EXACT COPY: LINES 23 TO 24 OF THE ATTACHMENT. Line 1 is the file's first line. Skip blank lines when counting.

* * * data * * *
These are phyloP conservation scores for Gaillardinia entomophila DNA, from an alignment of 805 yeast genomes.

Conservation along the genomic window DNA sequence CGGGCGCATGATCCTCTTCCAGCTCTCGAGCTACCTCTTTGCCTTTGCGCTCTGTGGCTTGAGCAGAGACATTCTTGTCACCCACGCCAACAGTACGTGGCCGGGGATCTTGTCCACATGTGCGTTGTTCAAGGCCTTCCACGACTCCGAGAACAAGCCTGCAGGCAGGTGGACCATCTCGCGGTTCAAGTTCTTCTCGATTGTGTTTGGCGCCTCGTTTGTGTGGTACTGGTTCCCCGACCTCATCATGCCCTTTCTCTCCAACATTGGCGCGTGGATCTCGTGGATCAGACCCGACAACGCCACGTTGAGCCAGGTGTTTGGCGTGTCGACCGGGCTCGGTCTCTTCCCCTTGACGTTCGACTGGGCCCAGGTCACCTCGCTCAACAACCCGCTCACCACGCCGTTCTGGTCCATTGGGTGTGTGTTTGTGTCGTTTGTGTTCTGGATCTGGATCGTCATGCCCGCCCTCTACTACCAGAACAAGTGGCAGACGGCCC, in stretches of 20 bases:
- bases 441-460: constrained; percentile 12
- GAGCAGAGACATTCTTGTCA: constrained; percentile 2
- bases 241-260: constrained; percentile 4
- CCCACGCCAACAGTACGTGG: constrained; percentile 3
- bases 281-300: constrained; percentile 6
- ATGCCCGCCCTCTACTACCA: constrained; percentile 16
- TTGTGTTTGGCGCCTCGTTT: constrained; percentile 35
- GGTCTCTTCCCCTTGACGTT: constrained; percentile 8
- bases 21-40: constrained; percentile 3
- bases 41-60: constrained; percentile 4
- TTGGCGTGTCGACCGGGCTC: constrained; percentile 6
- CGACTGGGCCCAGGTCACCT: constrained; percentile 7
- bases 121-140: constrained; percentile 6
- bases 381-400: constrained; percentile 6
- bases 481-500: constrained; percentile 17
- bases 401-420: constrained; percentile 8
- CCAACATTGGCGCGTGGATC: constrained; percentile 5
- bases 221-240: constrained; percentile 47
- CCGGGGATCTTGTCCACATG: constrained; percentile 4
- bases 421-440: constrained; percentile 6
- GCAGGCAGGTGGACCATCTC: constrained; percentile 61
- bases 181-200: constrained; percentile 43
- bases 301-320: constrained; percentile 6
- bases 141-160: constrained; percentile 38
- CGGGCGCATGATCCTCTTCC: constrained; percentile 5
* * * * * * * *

- GCAGGCAGGTGGACCATCTC: constrained; percentile 61
- bases 181-200: constrained; percentile 43